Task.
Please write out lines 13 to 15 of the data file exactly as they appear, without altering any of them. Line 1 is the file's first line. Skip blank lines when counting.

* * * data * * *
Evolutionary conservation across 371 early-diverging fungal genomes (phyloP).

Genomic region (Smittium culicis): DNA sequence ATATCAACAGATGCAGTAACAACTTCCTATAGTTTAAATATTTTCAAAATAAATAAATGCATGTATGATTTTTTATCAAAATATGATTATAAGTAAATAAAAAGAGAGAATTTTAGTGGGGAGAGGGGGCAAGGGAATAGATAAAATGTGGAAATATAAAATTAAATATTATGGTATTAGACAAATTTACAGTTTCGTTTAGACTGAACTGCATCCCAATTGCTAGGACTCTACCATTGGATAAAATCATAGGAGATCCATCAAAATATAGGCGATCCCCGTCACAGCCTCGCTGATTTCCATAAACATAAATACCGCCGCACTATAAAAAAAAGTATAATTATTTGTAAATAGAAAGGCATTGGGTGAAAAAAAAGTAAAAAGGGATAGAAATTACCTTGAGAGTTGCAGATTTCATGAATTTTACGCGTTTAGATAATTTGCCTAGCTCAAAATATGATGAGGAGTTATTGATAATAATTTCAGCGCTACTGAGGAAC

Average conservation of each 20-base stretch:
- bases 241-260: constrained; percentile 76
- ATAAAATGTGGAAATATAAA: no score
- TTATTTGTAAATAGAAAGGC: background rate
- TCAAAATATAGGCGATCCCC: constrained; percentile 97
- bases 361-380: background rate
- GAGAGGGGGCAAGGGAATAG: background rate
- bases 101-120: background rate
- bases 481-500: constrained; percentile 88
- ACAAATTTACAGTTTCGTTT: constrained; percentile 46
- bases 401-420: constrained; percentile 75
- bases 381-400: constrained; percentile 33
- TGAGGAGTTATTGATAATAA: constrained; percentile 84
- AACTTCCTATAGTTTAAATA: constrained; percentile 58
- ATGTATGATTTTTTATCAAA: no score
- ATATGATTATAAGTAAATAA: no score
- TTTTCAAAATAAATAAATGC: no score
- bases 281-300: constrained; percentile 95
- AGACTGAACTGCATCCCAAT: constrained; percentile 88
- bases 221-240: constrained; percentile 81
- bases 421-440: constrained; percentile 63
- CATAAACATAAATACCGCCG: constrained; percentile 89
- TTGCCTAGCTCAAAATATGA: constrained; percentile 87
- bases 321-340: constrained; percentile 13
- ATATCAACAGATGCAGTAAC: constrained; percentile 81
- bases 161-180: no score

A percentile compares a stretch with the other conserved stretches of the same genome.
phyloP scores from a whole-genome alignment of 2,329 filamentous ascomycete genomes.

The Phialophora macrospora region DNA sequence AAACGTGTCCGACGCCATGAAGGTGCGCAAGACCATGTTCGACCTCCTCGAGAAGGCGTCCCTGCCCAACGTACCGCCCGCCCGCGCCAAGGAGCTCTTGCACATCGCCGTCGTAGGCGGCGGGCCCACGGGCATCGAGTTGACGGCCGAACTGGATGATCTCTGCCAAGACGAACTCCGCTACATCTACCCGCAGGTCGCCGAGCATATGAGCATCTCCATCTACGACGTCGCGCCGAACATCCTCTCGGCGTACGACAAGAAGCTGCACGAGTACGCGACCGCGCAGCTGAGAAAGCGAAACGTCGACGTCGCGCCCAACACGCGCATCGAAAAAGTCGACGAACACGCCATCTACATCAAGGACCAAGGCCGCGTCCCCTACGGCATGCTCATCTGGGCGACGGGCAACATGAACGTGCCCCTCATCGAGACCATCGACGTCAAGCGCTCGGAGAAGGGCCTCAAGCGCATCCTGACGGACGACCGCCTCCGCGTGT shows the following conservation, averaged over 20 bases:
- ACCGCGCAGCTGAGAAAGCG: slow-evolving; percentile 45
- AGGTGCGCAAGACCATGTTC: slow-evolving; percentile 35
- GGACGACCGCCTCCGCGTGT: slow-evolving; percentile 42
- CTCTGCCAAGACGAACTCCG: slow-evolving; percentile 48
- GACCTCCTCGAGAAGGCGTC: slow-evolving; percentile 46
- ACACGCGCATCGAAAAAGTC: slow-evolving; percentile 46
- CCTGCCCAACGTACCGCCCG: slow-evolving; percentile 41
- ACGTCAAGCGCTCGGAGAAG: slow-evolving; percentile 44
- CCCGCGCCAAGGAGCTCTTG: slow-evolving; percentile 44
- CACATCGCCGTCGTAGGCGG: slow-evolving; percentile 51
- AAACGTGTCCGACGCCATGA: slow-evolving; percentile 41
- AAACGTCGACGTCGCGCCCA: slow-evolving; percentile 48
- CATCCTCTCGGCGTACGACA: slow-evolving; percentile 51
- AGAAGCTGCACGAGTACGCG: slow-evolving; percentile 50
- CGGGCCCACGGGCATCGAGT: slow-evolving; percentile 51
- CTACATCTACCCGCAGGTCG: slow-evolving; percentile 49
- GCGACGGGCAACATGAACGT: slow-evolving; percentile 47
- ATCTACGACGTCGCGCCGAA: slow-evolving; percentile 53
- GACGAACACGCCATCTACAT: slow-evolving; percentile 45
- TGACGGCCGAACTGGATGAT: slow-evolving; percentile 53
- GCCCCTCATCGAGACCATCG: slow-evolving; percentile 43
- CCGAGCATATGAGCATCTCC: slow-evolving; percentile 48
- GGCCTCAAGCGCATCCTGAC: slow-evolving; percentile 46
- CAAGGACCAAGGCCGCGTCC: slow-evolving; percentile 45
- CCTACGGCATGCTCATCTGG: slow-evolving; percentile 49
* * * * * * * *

- bases 401-420: constrained; percentile 75
- bases 381-400: constrained; percentile 33
- TGAGGAGTTATTGATAATAA: constrained; percentile 84